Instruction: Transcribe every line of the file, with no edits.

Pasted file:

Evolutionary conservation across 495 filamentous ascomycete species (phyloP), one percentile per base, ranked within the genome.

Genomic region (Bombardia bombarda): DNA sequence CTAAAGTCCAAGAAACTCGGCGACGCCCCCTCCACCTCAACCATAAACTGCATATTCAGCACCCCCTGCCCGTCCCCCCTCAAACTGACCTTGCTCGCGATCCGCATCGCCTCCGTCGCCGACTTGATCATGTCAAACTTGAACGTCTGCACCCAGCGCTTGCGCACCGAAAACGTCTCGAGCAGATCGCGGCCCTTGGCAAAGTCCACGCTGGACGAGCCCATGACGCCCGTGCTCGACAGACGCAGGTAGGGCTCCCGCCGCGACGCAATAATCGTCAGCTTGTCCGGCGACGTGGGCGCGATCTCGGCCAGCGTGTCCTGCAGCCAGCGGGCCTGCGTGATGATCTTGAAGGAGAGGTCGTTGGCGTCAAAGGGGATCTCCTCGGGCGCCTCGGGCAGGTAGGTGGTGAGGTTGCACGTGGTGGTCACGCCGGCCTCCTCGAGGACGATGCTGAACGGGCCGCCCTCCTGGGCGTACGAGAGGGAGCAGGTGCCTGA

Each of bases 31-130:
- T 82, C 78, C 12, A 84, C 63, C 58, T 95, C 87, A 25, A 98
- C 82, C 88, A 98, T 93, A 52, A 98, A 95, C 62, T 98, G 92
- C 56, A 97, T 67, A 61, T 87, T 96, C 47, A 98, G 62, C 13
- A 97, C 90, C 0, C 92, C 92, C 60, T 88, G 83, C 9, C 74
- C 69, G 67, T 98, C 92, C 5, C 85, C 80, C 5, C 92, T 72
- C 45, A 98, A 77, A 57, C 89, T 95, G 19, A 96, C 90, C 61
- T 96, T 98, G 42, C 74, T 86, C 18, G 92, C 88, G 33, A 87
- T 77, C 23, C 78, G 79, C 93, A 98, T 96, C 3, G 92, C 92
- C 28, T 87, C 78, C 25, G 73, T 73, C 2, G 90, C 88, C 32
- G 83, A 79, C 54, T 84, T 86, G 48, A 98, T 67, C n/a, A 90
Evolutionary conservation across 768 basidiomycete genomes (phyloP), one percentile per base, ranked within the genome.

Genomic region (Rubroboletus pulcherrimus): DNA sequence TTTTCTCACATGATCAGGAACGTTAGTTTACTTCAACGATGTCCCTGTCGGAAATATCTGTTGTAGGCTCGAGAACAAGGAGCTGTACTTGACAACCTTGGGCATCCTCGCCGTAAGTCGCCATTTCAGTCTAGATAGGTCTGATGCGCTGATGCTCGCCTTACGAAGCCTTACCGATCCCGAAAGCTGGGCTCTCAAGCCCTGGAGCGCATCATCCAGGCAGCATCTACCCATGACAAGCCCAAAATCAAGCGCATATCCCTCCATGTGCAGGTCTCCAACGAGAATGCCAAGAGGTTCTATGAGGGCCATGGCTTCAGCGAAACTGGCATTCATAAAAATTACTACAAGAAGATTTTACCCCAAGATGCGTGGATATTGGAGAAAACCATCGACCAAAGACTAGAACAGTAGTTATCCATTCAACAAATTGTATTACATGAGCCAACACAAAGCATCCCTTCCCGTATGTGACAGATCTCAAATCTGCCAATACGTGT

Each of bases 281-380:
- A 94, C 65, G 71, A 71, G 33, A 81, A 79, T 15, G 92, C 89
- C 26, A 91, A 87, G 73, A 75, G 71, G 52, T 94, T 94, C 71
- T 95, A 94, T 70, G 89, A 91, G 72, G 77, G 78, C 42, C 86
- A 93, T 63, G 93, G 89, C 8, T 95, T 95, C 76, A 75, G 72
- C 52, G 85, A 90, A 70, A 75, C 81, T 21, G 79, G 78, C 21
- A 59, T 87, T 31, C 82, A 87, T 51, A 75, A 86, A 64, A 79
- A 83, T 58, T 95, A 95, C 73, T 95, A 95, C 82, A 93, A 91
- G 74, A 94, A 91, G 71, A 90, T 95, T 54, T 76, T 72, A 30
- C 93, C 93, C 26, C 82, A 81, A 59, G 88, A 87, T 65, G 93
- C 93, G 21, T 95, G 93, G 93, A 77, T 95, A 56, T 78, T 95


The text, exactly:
Evolutionary conservation across 495 filamentous ascomycete species (phyloP), one percentile per base, ranked within the genome.

Genomic region (Bombardia bombarda): DNA sequence CTAAAGTCCAAGAAACTCGGCGACGCCCCCTCCACCTCAACCATAAACTGCATATTCAGCACCCCCTGCCCGTCCCCCCTCAAACTGACCTTGCTCGCGATCCGCATCGCCTCCGTCGCCGACTTGATCATGTCAAACTTGAACGTCTGCACCCAGCGCTTGCGCACCGAAAACGTCTCGAGCAGATCGCGGCCCTTGGCAAAGTCCACGCTGGACGAGCCCATGACGCCCGTGCTCGACAGACGCAGGTAGGGCTCCCGCCGCGACGCAATAATCGTCAGCTTGTCCGGCGACGTGGGCGCGATCTCGGCCAGCGTGTCCTGCAGCCAGCGGGCCTGCGTGATGATCTTGAAGGAGAGGTCGTTGGCGTCAAAGGGGATCTCCTCGGGCGCCTCGGGCAGGTAGGTGGTGAGGTTGCACGTGGTGGTCACGCCGGCCTCCTCGAGGACGATGCTGAACGGGCCGCCCTCCTGGGCGTACGAGAGGGAGCAGGTGCCTGA

Each of bases 31-130:
- T 82, C 78, C 12, A 84, C 63, C 58, T 95, C 87, A 25, A 98
- C 82, C 88, A 98, T 93, A 52, A 98, A 95, C 62, T 98, G 92
- C 56, A 97, T 67, A 61, T 87, T 96, C 47, A 98, G 62, C 13
- A 97, C 90, C 0, C 92, C 92, C 60, T 88, G 83, C 9, C 74
- C 69, G 67, T 98, C 92, C 5, C 85, C 80, C 5, C 92, T 72
- C 45, A 98, A 77, A 57, C 89, T 95, G 19, A 96, C 90, C 61
- T 96, T 98, G 42, C 74, T 86, C 18, G 92, C 88, G 33, A 87
- T 77, C 23, C 78, G 79, C 93, A 98, T 96, C 3, G 92, C 92
- C 28, T 87, C 78, C 25, G 73, T 73, C 2, G 90, C 88, C 32
- G 83, A 79, C 54, T 84, T 86, G 48, A 98, T 67, C n/a, A 90
Evolutionary conservation across 768 basidiomycete genomes (phyloP), one percentile per base, ranked within the genome.

Genomic region (Rubroboletus pulcherrimus): DNA sequence TTTTCTCACATGATCAGGAACGTTAGTTTACTTCAACGATGTCCCTGTCGGAAATATCTGTTGTAGGCTCGAGAACAAGGAGCTGTACTTGACAACCTTGGGCATCCTCGCCGTAAGTCGCCATTTCAGTCTAGATAGGTCTGATGCGCTGATGCTCGCCTTACGAAGCCTTACCGATCCCGAAAGCTGGGCTCTCAAGCCCTGGAGCGCATCATCCAGGCAGCATCTACCCATGACAAGCCCAAAATCAAGCGCATATCCCTCCATGTGCAGGTCTCCAACGAGAATGCCAAGAGGTTCTATGAGGGCCATGGCTTCAGCGAAACTGGCATTCATAAAAATTACTACAAGAAGATTTTACCCCAAGATGCGTGGATATTGGAGAAAACCATCGACCAAAGACTAGAACAGTAGTTATCCATTCAACAAATTGTATTACATGAGCCAACACAAAGCATCCCTTCCCGTATGTGACAGATCTCAAATCTGCCAATACGTGT

Each of bases 281-380:
- A 94, C 65, G 71, A 71, G 33, A 81, A 79, T 15, G 92, C 89
- C 26, A 91, A 87, G 73, A 75, G 71, G 52, T 94, T 94, C 71
- T 95, A 94, T 70, G 89, A 91, G 72, G 77, G 78, C 42, C 86
- A 93, T 63, G 93, G 89, C 8, T 95, T 95, C 76, A 75, G 72
- C 52, G 85, A 90, A 70, A 75, C 81, T 21, G 79, G 78, C 21
- A 59, T 87, T 31, C 82, A 87, T 51, A 75, A 86, A 64, A 79
- A 83, T 58, T 95, A 95, C 73, T 95, A 95, C 82, A 93, A 91
- G 74, A 94, A 91, G 71, A 90, T 95, T 54, T 76, T 72, A 30
- C 93, C 93, C 26, C 82, A 81, A 59, G 88, A 87, T 65, G 93
- C 93, G 21, T 95, G 93, G 93, A 77, T 95, A 56, T 78, T 95